In Shimizu’s article, The Hypersexuality of Race: Performing Asian/American Women on Screen and Scene, she says the sexuality of Asian women are often “framed in rivalry with a white women in terms of competing for idealized heterosexual femininity.” As an intersectional feminist, I will not tolerate anyone that thinks I should be flattered that I’m considered “superior” to people I stand beside, not against.
7. Minimize my experience because Asian people are considered the “model minority.”
I once was told by a white man that as an Asian woman living in North America, I had no reason to ever complain about feeling oppressed because I had it “easier than most people.” As he oh-so eloquently explained “Everyone loves Asian women.”
Societal oppression is not a subjective opinion based on whether or not you have a crush on on me. Brushing off my lived-experiences by saying, “Well, you’re a pretty Asian girl, you’ll get by just fine,” is dismissive and cheap.
I have faced many obstacles in society because of my race and gender that I don’t expect you to fully understand. At the very least, you could try (or pretend).
8. Compliment me under the contingency of me being Asian.
Comments like, “You’re the prettiest Asian girl I’ve met,” and “Has anyone ever told you have big boobs for an Asian?” is insulting to my individualism. These types of comments perpetuate this idea that Asian people lack desirable “mainstream” qualities.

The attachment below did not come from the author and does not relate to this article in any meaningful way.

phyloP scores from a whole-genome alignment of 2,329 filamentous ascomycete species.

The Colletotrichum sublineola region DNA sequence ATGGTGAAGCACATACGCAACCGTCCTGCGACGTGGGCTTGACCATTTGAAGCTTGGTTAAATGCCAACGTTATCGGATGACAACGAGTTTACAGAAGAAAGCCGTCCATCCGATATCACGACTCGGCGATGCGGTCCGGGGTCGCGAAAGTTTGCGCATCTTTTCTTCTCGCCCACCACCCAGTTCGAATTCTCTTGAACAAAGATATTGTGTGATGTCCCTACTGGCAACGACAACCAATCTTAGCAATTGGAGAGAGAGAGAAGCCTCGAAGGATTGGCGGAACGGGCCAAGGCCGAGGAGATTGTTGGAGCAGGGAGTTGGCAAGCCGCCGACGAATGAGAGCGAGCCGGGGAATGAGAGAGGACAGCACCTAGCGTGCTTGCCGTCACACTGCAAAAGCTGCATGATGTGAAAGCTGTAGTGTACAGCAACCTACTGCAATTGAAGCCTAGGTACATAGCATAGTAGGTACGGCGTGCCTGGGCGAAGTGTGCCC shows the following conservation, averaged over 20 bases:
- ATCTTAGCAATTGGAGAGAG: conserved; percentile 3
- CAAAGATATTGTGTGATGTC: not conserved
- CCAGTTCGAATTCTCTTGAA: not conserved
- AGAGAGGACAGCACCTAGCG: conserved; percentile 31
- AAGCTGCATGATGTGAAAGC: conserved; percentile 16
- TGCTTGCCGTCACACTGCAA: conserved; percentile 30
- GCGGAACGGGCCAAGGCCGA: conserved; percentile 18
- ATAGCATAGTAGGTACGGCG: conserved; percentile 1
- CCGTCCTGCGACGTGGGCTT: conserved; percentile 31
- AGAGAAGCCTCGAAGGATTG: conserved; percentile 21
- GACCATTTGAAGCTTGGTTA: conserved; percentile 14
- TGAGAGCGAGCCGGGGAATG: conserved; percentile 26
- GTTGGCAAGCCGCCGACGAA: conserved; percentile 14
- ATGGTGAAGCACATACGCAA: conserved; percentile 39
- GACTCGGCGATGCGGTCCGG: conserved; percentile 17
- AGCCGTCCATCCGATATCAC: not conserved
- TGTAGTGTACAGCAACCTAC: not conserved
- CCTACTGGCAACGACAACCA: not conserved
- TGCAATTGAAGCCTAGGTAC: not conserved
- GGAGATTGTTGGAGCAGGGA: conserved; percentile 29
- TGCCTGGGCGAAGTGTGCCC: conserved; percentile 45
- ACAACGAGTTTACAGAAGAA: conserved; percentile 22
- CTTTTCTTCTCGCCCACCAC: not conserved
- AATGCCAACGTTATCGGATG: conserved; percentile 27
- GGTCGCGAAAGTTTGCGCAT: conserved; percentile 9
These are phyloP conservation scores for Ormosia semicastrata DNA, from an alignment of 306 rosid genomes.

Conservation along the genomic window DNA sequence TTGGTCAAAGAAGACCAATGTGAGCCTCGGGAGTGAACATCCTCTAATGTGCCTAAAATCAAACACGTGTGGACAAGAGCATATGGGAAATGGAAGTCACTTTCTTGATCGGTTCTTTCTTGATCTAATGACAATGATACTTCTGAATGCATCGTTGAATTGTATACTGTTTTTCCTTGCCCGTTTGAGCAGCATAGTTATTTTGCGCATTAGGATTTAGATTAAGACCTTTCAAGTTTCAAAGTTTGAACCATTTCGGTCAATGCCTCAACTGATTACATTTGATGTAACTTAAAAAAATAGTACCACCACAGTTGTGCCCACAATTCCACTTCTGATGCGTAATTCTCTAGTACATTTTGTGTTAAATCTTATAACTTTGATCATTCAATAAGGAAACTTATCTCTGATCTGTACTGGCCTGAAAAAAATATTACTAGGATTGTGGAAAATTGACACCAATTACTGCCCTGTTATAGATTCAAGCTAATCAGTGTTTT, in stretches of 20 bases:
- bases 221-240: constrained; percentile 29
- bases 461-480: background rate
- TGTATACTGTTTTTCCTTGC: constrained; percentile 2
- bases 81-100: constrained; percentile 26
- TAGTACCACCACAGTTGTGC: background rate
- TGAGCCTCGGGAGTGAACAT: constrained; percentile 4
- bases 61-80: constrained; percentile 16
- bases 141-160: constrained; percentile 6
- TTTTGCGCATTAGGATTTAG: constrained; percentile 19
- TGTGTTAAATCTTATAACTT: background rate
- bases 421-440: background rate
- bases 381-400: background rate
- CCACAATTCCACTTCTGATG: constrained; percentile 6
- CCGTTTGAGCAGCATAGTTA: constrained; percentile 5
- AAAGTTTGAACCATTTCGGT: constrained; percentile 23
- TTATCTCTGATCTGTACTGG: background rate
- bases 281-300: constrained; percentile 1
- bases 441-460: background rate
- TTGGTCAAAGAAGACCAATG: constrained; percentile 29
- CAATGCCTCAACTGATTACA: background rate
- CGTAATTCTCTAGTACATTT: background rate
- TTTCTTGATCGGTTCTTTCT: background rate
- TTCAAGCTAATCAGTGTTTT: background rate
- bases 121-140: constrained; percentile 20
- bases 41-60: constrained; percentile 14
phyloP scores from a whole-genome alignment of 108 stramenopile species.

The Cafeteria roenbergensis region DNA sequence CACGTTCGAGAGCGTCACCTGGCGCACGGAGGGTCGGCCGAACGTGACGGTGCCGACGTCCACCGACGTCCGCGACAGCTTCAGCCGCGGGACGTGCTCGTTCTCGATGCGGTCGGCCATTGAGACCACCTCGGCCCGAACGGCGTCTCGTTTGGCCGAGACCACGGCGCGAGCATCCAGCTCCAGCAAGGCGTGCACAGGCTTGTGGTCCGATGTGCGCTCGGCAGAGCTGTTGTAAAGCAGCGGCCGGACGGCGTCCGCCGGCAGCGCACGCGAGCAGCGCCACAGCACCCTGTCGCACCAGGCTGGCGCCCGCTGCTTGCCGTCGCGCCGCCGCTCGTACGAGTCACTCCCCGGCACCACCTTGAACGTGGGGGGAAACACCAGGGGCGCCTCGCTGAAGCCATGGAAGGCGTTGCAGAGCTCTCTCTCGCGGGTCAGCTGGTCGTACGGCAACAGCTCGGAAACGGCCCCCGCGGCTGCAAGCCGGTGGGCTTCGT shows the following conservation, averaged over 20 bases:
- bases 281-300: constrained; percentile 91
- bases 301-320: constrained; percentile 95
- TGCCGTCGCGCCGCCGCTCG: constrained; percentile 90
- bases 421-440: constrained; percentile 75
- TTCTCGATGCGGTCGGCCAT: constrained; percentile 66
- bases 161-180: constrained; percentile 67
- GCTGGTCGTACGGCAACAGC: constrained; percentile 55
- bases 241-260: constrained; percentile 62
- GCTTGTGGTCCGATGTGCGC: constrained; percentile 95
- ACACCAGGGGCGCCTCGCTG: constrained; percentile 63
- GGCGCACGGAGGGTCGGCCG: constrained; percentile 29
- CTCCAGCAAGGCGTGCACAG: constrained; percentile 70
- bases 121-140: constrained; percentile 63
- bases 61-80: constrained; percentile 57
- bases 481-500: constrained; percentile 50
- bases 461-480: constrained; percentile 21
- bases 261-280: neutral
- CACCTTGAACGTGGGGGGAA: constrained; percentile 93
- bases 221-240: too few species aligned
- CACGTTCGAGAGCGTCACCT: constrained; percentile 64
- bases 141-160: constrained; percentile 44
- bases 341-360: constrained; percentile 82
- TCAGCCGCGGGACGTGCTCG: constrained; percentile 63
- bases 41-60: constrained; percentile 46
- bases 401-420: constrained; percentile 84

In Lim-Hing’s article, Dragon Ladies, Snow Queens, and Asian American Dykes: Reflections on Race and Sexuality, she points out that Asian-Americans constantly having to stand up against white standards of beauty. When you compartmentalize your compliment, you imply that I’m an exception in my race. I can be pretty without being pretty for an Asian, and I can have a certain figure without it being considered deviant from my race.
My point is I can possess a variety of traits that don’t conflict with my ethnicity. When you frame a compliment under the umbrella of me being Asian, you diminish the value and sincerity of your words.
9. Treat me as a conquest to fulfill your own sexual bucket list.
I once had a man ask me if I was Thai, to which I replied, “No, I’m Chinese.” Without missing a beat, he sighed, “Aw, that’s a shame. I’ve always wanted to sleep with a Thai girl.”
Not only did this guy view me as an object for his own desire, it was clear that he saw every Asian woman he met as a conquest — a list of “exotic women” to cross off his sexual bucket list.
I do not exist for your pleasure. I have no intentions of sleeping with so you can home and brag to your friends that you slept with an Asian girl.